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Is The BARF Diet Right for Your Dog?

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Our best friends deserve a healthy and nutritious diet, and traditional dog food is anything but. Which is why many dog owners are turning to a raw food diet for their pets, which focuses on raw fruits, vegetables, meats and whole bones. A raw diet more closely mimics what our canine friends have eaten throughout their existence on this planet, and is much healthier than packaged dog food, which mostly consists of grains and animal by-products.

But is a raw food diet safe for dogs? Experts disagree.

Racing and working dogs have long eaten raw foods to fuel their adventures – muscle meat (often still on the bone), whole bones, raw eggs, organ meats and fresh fruits and vegetables. In 1993, Australian veterinarian Ian Billinghurst took these feeding practices to the next level and applied them to the family pet. His feeding suggestions were called BARF: Bones And Raw Food, or Biologically Appropriate Raw Food.

Dogs on raw food diets munch on whole raw chicken thighs, fresh ground beef, pork belly, broccoli stems, fruit peelings and other kitchen extras – but don’t think you can get away with just feeding your dog table scraps. No dogs need fatty human food, and dogs on the raw food diet will need fresh, raw meats to eat each day.

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Proponents of the raw dog food diet contend it creates healthier skin, shinier coats, higher energy levels and much smaller stools. “Little white puffs of nothing that just blow away” is how one dog owner describes his dog’s excrement, whose pup has been thriving on the raw food diet for years.

However not everyone is so gung-ho about this new/old dog food diet. Potential risks include the threats to health from bacteria in raw meat, and the whole bones might choke a dog, break his teeth or cause internal punctures. Plus, there’s no scientific evidence of any sort to prove the benefits of this kind of diet.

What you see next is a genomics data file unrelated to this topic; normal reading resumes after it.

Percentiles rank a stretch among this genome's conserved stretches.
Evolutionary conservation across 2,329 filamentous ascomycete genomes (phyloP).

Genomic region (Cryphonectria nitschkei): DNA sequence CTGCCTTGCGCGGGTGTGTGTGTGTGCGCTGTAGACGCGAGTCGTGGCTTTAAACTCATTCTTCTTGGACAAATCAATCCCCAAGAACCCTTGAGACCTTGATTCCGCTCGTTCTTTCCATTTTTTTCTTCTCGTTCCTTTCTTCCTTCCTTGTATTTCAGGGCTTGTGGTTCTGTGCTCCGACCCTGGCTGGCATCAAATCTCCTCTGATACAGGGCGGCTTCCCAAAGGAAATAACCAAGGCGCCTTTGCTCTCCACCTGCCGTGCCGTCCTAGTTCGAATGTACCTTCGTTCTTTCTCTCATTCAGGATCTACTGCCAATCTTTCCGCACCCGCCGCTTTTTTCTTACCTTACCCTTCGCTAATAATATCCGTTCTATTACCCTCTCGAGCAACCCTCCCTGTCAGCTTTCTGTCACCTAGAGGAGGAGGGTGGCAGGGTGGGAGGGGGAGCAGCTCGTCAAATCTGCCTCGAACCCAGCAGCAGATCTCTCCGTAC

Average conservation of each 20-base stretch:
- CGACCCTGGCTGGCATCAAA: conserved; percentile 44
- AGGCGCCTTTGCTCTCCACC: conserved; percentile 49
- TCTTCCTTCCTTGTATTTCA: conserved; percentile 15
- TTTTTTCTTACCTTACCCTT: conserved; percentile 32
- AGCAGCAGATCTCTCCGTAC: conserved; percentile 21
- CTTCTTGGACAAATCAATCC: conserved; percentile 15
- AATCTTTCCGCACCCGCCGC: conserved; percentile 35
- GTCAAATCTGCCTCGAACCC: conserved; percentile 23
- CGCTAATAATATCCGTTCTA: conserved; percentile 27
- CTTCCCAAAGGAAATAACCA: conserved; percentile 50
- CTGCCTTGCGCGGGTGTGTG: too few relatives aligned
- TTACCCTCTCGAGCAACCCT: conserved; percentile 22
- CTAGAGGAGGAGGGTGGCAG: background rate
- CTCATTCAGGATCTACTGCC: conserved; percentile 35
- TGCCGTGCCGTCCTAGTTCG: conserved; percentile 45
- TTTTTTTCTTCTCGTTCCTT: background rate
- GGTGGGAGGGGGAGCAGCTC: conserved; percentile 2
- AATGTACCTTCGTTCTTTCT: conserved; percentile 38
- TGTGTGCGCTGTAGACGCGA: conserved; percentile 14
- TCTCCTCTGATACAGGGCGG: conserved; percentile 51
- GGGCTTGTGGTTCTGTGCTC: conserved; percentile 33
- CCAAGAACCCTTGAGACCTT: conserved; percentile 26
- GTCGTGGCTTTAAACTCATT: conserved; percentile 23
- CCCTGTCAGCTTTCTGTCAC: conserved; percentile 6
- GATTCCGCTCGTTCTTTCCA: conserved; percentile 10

But for most dogs, the risks of eating a lifetime of processed low-quality canine food outweigh the risks of the raw food diet when it comes to health. Dogs with digestive problems or skin disorders may benefit almost immediately from a switch from a processed, grain-based diet to a raw and living one. The raw dog food diet seems to also breathe new life into older dogs, giving them new bounces in their steps.

One major drawback to the raw dog food diet? The cost. Feeding your pup ground pork, turkey legs or beef brisket three meals a day can be very expensive – not to mention the additional cost to the planet to produce all this meat. Most proponents of the raw dog food diet also own extra freezers to store up meats when they go on sale and can be purchased in bulk.

For those living in small spaces or with limited resources, feeding a dog raw meat three times a day may be too big of a burden. In a day when many people are trying to reduce their meat consumption with initiatives like Meatless Monday, do we really need to start feeding our dogs better food than the majority of the world’s people get to eat? Maybe not – but they definitely deserve better than the processed, grain-based diet that we currently share with them.

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